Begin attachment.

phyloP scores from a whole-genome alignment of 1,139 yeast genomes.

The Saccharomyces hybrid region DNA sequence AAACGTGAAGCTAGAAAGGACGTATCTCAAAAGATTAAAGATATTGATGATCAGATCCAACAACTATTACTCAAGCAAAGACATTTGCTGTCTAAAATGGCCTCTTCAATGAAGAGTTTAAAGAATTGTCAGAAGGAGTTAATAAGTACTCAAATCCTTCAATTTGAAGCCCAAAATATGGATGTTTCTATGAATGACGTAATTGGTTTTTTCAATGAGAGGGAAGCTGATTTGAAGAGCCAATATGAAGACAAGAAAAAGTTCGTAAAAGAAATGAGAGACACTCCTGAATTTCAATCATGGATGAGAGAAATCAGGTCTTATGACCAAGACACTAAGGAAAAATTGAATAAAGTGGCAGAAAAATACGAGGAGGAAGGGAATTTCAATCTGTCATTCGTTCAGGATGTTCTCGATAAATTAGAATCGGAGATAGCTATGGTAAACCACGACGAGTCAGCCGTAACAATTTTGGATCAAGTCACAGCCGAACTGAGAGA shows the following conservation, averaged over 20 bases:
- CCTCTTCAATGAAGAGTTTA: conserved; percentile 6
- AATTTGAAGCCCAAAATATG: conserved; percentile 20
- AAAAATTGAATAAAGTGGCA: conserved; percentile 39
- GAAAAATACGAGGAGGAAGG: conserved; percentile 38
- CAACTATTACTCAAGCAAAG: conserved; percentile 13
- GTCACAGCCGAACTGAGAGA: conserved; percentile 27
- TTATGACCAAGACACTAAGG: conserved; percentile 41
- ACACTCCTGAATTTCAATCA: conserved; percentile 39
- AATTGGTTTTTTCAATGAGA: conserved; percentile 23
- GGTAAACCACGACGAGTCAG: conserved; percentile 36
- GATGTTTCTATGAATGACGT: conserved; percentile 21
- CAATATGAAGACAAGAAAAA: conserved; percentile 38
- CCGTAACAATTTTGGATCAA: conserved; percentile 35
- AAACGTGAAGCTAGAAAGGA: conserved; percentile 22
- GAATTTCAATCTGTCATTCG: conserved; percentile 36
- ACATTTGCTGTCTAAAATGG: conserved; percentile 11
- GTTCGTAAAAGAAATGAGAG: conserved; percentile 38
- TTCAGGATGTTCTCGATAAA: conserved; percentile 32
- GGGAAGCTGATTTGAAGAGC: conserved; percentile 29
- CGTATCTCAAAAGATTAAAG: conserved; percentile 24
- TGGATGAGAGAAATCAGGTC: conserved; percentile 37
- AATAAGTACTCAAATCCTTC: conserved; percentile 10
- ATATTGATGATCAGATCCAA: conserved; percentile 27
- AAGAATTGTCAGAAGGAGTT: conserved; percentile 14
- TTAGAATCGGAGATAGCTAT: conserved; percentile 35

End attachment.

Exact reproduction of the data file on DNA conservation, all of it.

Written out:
phyloP scores from a whole-genome alignment of 1,139 yeast genomes.

The Saccharomyces hybrid region DNA sequence AAACGTGAAGCTAGAAAGGACGTATCTCAAAAGATTAAAGATATTGATGATCAGATCCAACAACTATTACTCAAGCAAAGACATTTGCTGTCTAAAATGGCCTCTTCAATGAAGAGTTTAAAGAATTGTCAGAAGGAGTTAATAAGTACTCAAATCCTTCAATTTGAAGCCCAAAATATGGATGTTTCTATGAATGACGTAATTGGTTTTTTCAATGAGAGGGAAGCTGATTTGAAGAGCCAATATGAAGACAAGAAAAAGTTCGTAAAAGAAATGAGAGACACTCCTGAATTTCAATCATGGATGAGAGAAATCAGGTCTTATGACCAAGACACTAAGGAAAAATTGAATAAAGTGGCAGAAAAATACGAGGAGGAAGGGAATTTCAATCTGTCATTCGTTCAGGATGTTCTCGATAAATTAGAATCGGAGATAGCTATGGTAAACCACGACGAGTCAGCCGTAACAATTTTGGATCAAGTCACAGCCGAACTGAGAGA shows the following conservation, averaged over 20 bases:
- CCTCTTCAATGAAGAGTTTA: conserved; percentile 6
- AATTTGAAGCCCAAAATATG: conserved; percentile 20
- AAAAATTGAATAAAGTGGCA: conserved; percentile 39
- GAAAAATACGAGGAGGAAGG: conserved; percentile 38
- CAACTATTACTCAAGCAAAG: conserved; percentile 13
- GTCACAGCCGAACTGAGAGA: conserved; percentile 27
- TTATGACCAAGACACTAAGG: conserved; percentile 41
- ACACTCCTGAATTTCAATCA: conserved; percentile 39
- AATTGGTTTTTTCAATGAGA: conserved; percentile 23
- GGTAAACCACGACGAGTCAG: conserved; percentile 36
- GATGTTTCTATGAATGACGT: conserved; percentile 21
- CAATATGAAGACAAGAAAAA: conserved; percentile 38
- CCGTAACAATTTTGGATCAA: conserved; percentile 35
- AAACGTGAAGCTAGAAAGGA: conserved; percentile 22
- GAATTTCAATCTGTCATTCG: conserved; percentile 36
- ACATTTGCTGTCTAAAATGG: conserved; percentile 11
- GTTCGTAAAAGAAATGAGAG: conserved; percentile 38
- TTCAGGATGTTCTCGATAAA: conserved; percentile 32
- GGGAAGCTGATTTGAAGAGC: conserved; percentile 29
- CGTATCTCAAAAGATTAAAG: conserved; percentile 24
- TGGATGAGAGAAATCAGGTC: conserved; percentile 37
- AATAAGTACTCAAATCCTTC: conserved; percentile 10
- ATATTGATGATCAGATCCAA: conserved; percentile 27
- AAGAATTGTCAGAAGGAGTT: conserved; percentile 14
- TTAGAATCGGAGATAGCTAT: conserved; percentile 35